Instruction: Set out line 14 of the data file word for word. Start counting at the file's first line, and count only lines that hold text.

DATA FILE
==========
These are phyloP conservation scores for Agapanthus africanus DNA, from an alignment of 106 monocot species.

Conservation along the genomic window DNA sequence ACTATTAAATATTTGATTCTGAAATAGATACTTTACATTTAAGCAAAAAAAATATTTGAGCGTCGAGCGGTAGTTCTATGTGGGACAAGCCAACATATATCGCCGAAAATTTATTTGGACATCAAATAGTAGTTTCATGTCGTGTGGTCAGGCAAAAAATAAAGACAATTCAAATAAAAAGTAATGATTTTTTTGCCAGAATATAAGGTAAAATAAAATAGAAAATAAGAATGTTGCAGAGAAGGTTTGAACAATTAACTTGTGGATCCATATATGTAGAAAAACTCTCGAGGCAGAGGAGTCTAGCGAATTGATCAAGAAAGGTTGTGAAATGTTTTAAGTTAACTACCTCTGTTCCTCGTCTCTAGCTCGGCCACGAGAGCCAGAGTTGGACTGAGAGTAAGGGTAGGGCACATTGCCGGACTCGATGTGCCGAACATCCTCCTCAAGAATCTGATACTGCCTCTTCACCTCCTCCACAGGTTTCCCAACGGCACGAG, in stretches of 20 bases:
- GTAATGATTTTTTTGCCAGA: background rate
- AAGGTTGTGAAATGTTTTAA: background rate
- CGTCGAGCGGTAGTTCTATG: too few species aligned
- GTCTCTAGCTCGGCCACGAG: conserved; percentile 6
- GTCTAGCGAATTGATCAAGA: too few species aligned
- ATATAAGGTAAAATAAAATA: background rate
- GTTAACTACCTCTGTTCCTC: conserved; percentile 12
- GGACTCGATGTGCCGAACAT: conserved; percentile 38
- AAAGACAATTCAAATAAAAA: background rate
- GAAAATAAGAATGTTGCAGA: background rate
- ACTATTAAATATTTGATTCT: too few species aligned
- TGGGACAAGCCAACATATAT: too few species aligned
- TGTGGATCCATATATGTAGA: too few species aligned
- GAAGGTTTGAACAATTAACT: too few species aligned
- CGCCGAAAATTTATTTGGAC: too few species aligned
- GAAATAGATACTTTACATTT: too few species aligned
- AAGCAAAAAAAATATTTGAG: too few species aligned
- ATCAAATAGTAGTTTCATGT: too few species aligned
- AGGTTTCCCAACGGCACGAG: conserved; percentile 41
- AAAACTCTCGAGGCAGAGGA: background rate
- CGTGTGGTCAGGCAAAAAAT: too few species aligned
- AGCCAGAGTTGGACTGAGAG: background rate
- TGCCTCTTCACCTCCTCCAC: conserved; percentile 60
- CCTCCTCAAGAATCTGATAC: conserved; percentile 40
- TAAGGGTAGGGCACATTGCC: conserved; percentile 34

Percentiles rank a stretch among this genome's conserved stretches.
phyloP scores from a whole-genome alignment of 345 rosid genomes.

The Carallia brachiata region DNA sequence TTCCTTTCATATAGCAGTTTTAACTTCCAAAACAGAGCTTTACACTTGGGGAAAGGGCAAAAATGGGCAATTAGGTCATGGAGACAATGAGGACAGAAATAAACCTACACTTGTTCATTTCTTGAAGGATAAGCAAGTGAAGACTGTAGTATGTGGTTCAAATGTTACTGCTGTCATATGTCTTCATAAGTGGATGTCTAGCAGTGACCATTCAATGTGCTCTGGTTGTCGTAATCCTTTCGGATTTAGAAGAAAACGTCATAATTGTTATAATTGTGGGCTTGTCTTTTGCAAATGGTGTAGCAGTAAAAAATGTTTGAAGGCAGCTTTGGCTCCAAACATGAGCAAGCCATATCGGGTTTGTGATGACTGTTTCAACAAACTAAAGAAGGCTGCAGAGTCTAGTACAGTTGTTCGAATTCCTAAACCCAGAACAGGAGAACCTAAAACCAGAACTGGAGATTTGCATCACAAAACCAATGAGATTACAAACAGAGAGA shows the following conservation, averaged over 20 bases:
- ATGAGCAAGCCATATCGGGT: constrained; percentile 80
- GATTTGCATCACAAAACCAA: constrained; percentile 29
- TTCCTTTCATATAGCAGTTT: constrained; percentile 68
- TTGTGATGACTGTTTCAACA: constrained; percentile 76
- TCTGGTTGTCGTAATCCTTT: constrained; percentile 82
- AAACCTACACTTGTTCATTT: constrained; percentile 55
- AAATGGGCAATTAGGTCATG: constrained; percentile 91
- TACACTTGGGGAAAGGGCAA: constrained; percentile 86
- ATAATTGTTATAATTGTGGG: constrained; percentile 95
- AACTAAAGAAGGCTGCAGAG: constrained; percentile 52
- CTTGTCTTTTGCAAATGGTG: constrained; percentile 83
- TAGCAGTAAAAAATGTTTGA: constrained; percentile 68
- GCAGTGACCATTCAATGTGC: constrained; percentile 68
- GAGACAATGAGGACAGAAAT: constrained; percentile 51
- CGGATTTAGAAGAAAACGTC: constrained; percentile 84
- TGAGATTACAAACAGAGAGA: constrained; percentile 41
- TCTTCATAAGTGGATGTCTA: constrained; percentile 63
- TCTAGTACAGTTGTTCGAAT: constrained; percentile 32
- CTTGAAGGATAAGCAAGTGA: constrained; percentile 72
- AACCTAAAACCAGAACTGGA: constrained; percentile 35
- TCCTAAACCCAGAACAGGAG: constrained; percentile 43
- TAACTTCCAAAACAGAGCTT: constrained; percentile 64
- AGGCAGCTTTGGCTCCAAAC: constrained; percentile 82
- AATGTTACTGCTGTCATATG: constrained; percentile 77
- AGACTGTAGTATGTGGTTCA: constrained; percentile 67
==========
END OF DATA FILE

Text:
- TGGGACAAGCCAACATATAT: too few species aligned